• A Laboratory registration (Note: this is a local registration only required in some cities and towns, such as Watertown and Boston).
  • A permit for the storage of flammable liquids.
  • A permit for water discharge.
  • A permit for the use of rDNA (Note: this is a local permit only required in some major cities, such as Boston, Cambridge, and several outlying suburbs).
  • A hazardous waste generator ID.

Keep in mind that each state and municipality has the ability to decide whether or not to adopt a new code when it is available, and whether or not to set their own requirements atop the code. As a result, biotech startups can find it challenging to navigate these varying permitting requirements. Because so many factors can impact the lab permitting process, many labs opt to work with a third party that can ensure compliance with all applicable requirements.

4. Design your space with safety in mind

Before you move in, make sure that you’re accounting for all of the small, necessary features that contribute to lab safety. For instance, don’t forget to consider the location of biosafety cabinets, emergency showers, and eye wash stations. You should also consider the location of biosafety cabinets relative to other biosafety cabinets, highly trafficked corridors, and air supply vents to ensure they are effective. Additionally, you need to account for well-marked exits and the location of chemical fume hoods. You must also factor in storage space and waste containers. When everything has a dedicated place, your facility becomes much less accident-prone.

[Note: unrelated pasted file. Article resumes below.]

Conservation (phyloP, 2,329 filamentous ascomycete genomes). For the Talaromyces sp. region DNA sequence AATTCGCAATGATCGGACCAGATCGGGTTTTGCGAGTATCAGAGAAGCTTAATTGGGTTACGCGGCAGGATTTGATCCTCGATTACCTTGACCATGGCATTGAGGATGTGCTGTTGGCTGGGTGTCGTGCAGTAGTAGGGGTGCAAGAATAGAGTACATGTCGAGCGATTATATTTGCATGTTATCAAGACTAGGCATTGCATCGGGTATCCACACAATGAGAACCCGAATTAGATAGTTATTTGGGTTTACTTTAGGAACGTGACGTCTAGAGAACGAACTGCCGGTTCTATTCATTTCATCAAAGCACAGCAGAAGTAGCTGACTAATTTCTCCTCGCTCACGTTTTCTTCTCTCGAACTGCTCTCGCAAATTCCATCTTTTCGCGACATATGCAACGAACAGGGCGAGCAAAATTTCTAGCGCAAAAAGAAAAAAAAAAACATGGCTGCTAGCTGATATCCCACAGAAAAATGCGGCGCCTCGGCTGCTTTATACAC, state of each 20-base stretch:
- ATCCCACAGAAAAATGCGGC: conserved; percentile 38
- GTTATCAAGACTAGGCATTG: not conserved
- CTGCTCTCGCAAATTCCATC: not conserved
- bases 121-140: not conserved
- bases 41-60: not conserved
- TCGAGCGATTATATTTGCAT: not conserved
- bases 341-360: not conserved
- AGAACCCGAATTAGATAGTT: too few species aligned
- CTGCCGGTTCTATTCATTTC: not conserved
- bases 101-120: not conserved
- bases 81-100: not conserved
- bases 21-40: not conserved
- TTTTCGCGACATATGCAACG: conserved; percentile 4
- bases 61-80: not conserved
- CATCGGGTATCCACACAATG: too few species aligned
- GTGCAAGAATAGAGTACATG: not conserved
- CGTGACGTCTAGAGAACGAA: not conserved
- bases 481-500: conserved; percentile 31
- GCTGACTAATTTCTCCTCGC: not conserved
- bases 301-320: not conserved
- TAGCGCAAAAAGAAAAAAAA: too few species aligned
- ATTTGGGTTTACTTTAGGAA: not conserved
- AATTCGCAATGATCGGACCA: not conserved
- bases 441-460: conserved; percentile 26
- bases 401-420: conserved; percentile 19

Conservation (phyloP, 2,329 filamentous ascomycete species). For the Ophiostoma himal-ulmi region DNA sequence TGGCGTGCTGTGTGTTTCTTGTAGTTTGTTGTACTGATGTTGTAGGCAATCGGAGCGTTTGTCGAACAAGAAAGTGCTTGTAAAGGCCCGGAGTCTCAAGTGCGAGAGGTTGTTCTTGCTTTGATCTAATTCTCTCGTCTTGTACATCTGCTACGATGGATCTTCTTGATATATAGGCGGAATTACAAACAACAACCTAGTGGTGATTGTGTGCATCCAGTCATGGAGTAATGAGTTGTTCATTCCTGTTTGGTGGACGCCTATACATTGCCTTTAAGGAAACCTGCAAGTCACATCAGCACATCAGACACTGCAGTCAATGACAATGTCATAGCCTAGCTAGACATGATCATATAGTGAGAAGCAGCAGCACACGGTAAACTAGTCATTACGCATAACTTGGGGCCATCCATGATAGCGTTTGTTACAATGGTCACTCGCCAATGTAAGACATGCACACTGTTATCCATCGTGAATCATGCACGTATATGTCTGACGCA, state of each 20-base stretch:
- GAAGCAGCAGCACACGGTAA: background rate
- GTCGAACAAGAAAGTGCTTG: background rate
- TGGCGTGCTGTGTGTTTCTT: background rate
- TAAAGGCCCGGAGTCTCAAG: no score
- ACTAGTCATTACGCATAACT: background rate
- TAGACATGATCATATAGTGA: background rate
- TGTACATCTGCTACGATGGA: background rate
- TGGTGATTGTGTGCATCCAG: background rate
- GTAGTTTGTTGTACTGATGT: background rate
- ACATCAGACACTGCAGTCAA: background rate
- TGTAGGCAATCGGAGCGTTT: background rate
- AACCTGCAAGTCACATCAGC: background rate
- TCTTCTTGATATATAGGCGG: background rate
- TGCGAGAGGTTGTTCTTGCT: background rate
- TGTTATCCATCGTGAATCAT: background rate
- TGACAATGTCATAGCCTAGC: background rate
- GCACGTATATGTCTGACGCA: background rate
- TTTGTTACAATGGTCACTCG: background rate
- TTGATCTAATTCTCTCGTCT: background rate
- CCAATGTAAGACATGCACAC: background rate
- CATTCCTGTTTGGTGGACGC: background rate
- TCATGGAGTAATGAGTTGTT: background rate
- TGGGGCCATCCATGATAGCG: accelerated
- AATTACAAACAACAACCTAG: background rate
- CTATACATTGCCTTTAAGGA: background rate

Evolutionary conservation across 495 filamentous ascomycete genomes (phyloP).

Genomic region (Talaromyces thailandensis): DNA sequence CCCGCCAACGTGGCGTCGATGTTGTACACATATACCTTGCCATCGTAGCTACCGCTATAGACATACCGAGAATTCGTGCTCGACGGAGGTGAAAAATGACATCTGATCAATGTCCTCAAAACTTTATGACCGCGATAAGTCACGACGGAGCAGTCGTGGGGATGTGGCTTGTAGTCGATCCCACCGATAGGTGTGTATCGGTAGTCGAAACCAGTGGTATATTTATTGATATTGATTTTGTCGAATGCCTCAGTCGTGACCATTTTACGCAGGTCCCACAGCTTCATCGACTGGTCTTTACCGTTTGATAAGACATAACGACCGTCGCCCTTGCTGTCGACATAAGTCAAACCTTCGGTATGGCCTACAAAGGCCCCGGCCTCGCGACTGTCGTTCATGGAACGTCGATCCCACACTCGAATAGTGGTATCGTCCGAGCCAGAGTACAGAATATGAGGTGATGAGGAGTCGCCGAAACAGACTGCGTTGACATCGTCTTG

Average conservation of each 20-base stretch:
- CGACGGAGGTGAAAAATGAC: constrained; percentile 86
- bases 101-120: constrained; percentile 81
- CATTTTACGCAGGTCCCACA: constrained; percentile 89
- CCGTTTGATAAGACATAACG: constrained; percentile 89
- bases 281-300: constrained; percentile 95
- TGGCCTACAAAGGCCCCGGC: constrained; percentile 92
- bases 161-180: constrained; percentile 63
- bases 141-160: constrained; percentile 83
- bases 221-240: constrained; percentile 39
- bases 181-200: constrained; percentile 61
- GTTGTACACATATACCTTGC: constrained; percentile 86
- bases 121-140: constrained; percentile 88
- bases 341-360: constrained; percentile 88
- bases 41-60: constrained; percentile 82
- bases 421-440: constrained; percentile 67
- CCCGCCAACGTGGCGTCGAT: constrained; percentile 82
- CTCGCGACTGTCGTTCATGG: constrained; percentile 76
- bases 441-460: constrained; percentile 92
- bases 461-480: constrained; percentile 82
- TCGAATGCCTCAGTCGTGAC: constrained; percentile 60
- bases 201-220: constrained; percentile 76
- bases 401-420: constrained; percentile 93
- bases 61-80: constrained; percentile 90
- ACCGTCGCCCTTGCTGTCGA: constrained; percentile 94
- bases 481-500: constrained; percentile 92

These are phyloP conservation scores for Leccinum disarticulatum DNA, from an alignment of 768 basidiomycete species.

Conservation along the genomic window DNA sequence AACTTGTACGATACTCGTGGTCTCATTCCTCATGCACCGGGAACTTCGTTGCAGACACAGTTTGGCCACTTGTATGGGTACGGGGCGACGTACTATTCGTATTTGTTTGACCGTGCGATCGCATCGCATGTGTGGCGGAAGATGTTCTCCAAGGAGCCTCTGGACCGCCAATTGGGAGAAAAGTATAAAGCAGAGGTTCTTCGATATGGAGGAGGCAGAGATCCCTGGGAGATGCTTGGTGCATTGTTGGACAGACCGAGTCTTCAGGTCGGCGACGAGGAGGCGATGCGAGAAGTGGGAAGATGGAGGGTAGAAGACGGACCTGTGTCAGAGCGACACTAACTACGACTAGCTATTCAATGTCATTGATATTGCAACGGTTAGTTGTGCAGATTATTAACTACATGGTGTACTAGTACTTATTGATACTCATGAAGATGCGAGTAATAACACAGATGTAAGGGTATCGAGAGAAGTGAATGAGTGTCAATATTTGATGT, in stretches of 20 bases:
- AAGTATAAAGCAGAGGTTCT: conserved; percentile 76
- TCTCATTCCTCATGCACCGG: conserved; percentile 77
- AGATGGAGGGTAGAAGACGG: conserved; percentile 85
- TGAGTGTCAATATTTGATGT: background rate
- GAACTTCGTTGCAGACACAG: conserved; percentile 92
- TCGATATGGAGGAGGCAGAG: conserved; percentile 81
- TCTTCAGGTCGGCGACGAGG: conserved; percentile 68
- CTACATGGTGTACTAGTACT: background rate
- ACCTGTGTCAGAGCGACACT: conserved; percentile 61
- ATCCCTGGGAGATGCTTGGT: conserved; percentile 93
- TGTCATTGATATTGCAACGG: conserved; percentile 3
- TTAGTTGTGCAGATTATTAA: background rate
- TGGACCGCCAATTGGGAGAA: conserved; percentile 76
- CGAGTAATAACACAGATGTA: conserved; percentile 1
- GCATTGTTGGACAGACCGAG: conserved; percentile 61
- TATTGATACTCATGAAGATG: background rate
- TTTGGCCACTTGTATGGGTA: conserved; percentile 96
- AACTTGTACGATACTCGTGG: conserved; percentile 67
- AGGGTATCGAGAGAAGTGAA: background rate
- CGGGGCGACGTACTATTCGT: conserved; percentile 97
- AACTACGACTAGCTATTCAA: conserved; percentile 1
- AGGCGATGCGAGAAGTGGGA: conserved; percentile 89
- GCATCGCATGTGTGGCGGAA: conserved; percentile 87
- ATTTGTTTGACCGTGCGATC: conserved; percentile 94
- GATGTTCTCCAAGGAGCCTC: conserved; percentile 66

5. Develop an EHS compliance plan

Most permits will require the development of specific environmental health and safety compliance plans or manuals. Taking the time to establish detailed plans will prepare your operation for any risk it may need to manage. While the exact nature of these requirements will depend on the specific operations of your lab, some of the typical plans you can expect to prepare include:

  • A chemical hygiene plan.
  • An exposure control plan.
  • An emergency action plan.
  • A hazard communication plan.
  • A biosafety manual.
  • A plan to enforce applicable OSHA standards.

6. Establish an EHS program